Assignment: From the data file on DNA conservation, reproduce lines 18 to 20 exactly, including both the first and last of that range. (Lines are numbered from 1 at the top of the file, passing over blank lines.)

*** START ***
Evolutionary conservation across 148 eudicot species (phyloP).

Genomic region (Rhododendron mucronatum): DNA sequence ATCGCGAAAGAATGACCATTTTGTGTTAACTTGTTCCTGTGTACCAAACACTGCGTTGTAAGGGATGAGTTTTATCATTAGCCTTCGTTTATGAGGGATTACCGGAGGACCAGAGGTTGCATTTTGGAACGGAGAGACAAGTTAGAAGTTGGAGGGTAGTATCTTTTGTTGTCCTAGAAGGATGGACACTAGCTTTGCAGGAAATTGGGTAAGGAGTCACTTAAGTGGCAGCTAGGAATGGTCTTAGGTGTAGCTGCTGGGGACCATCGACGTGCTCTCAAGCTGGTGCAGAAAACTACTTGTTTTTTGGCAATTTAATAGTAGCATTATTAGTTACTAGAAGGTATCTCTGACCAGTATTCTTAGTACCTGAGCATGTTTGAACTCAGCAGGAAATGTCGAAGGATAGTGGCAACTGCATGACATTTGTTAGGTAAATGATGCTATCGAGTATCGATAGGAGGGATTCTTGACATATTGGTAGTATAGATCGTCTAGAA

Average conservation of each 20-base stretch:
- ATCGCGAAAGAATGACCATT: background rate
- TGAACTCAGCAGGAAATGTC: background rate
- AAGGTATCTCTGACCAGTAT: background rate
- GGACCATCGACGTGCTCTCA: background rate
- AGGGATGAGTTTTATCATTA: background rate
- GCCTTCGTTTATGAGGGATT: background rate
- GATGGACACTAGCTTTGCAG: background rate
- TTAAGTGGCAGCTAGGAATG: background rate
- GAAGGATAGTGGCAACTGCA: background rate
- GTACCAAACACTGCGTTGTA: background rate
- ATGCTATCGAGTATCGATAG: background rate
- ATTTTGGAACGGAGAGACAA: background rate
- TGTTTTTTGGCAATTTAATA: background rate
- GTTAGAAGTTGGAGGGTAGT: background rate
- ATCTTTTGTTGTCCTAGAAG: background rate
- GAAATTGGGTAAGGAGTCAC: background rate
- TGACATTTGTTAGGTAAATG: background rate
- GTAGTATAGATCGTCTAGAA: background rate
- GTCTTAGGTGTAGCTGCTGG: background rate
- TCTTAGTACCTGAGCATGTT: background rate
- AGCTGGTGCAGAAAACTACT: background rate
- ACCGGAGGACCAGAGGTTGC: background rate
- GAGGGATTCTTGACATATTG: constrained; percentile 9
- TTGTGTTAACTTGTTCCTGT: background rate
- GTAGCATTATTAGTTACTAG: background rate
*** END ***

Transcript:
- ATCTTTTGTTGTCCTAGAAG: background rate
- GAAATTGGGTAAGGAGTCAC: background rate
- TGACATTTGTTAGGTAAATG: background rate